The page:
The BBC has recently announced that they will be making a series that will explore the lore behind the magical creatures in J.K. Rowling's Harry Potter universe. The show, titled Fantastic Beasts: A Natural History, will not only study the magical creatures of Rowling's world but will also compare and contrast them with the wildlife found in the real world.
The show has already been given greenlit by the BBC, which made a deal with Warner Bros. to make it happen.
To give the show, Fantastic Beasts: A Natural History, an authentic feel, the BBC is currently working with London’s iconic Natural History Museum. The museum is itself working on an exhibition, titled Fantastic Beasts: The Wonder Of Nature.
The exhibition will use creatures from the Harry Potter world as a basis to shine some light into real-life animals with incredible abilities.
British actor Stephen Fry will be acting as the host for the BBC show. He is already highly familiar with the Harry Potter series, as he was the one who voiced the audiobooks for the novels.
The show is being co-produced by BBC's Natural History Unit alongside Warner Bros UK. The creators have stated that they will be taking a look at several of Harry Potter's magical creatures, such as the Phoenix, centaurs, Nifflers, Zouwu, and many more.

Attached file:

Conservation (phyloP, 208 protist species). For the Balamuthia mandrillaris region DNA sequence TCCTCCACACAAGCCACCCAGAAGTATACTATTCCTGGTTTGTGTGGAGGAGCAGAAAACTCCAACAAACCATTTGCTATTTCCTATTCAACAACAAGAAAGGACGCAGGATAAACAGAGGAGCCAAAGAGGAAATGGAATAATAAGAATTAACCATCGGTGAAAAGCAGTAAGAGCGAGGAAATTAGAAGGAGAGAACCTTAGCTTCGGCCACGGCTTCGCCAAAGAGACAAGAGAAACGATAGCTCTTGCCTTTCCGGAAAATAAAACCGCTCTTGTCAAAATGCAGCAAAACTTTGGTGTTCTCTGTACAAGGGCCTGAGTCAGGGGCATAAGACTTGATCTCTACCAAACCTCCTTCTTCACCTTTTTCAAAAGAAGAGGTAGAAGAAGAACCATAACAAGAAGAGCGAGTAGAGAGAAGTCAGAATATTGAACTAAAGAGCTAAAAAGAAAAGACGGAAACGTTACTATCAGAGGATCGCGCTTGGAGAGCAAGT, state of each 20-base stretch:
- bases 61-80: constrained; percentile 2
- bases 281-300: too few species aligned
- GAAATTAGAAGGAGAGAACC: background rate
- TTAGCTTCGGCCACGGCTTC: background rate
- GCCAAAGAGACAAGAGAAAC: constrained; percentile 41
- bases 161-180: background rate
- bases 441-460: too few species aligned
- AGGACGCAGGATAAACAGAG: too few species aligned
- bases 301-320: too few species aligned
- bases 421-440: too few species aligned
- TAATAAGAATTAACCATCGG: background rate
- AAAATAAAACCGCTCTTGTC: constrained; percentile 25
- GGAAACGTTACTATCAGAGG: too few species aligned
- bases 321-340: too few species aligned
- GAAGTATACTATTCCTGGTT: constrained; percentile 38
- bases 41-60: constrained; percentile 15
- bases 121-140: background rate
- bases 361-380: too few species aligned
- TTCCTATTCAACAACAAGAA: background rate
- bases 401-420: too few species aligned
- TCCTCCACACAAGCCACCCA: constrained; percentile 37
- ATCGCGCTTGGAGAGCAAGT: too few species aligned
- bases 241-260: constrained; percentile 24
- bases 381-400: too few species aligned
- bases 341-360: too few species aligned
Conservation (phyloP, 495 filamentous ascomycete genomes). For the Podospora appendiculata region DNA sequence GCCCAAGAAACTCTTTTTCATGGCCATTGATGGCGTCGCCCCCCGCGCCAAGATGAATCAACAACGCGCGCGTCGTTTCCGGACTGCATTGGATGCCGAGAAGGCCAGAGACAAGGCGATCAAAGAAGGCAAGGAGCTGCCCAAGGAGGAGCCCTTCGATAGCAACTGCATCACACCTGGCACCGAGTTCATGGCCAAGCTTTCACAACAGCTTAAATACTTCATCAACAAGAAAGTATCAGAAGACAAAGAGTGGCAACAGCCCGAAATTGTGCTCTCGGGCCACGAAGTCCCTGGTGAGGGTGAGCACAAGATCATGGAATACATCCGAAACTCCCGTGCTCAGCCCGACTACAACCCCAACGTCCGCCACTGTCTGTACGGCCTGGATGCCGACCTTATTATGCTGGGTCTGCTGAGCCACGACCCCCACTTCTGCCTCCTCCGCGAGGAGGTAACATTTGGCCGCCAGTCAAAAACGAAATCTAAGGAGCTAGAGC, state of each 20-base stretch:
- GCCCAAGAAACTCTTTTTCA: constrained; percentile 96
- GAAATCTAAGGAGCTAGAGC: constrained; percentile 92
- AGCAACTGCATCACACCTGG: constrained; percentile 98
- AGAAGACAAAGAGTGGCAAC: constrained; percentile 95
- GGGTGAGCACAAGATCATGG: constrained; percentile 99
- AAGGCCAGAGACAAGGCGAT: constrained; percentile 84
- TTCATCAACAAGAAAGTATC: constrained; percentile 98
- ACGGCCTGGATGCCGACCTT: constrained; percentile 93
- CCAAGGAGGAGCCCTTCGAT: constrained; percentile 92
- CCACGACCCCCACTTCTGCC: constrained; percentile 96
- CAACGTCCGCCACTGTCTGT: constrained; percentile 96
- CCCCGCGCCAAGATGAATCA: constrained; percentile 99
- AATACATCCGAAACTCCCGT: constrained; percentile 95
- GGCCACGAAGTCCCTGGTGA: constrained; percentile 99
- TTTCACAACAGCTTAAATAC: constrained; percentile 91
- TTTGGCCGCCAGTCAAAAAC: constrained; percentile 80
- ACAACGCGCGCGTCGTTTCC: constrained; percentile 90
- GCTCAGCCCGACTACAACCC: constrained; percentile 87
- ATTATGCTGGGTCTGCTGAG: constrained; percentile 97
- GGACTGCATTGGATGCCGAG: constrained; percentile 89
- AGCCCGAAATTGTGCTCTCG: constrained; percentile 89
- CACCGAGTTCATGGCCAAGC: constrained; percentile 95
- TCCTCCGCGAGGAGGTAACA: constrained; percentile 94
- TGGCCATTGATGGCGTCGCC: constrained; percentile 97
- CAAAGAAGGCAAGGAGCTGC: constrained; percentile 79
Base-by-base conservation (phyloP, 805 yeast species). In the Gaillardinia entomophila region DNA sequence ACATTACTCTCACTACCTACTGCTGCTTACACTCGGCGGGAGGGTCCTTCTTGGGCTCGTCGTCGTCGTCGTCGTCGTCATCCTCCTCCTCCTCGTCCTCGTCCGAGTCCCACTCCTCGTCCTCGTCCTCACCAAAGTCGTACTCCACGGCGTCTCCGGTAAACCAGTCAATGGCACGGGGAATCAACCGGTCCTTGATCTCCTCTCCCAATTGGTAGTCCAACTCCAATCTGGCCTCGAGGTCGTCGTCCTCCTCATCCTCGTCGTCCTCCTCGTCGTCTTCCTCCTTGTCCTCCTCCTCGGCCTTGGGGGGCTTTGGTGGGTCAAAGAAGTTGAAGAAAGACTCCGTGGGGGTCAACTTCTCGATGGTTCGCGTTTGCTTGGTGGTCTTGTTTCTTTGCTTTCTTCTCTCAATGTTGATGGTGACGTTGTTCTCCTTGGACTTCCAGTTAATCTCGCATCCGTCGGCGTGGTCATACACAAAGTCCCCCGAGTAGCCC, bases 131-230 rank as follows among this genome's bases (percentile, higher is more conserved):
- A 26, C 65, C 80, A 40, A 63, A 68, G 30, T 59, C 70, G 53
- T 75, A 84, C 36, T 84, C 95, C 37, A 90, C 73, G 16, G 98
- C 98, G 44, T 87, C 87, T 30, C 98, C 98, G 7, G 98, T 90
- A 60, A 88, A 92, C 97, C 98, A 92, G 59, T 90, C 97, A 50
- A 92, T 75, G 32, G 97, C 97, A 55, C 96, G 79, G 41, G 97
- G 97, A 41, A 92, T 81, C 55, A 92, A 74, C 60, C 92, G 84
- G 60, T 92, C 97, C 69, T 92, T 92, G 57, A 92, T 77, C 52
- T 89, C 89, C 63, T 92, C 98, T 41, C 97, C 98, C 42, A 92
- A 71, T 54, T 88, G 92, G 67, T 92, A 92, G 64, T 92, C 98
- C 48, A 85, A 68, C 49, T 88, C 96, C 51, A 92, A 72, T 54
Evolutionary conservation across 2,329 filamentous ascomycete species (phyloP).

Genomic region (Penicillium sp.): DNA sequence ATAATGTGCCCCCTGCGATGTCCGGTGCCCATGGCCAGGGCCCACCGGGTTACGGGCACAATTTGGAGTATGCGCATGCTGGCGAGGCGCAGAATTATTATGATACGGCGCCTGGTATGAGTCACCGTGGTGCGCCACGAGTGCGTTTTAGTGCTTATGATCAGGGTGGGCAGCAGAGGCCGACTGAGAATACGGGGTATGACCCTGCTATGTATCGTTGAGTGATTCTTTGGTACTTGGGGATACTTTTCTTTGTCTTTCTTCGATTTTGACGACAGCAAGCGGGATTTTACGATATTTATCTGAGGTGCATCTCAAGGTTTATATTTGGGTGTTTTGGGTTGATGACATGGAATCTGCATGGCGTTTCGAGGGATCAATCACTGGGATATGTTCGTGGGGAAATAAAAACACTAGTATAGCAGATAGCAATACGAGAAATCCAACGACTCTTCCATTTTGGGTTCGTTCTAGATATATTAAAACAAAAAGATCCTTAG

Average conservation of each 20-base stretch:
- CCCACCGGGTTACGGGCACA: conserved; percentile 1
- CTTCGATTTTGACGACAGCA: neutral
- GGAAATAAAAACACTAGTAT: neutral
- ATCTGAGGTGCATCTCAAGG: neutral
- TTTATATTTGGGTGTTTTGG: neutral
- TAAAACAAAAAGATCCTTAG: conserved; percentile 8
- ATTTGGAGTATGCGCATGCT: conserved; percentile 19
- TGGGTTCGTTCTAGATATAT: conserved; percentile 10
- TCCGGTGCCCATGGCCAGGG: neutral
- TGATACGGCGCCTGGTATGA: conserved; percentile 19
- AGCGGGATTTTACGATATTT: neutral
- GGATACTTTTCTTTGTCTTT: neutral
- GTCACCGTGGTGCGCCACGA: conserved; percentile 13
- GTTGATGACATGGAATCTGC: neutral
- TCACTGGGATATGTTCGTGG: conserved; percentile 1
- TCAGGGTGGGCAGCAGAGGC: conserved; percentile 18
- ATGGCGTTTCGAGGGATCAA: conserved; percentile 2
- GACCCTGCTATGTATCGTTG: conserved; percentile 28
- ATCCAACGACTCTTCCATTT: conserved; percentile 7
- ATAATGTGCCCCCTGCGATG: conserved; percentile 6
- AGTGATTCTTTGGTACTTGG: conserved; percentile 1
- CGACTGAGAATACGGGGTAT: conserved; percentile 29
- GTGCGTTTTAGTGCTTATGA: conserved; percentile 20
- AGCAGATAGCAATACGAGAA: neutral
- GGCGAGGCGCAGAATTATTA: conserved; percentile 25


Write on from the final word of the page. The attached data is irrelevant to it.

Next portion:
The reason BBC's Natural History Unit is working on Fantastic Beasts: A Natural History, is due to the fact that the show aims to show the similarities between J.K. Rowling's creatures and real-life animals, as well as discuss the mythological inspirations for Rowling's work.
Speaking to a UK based news daily, BBC director of content, Charlotte Moore, said that the BBC is world-renowned for its amazing natural history programming, which is why it was a delight to bring the natural world and Wizarding World together on BBC One.
Later, Josh Berger, the president of Warner Bros. UK, stated that it was highly exciting to be working with the Natural History Museum and the BBC Natural History Unit. Both are iconic British institutions, which are now working on a project that has such a great purpose at its heart. He further added that he hoped both fans of the Wizarding World and the natural world would enjoy the exhibition and the documentary immensely.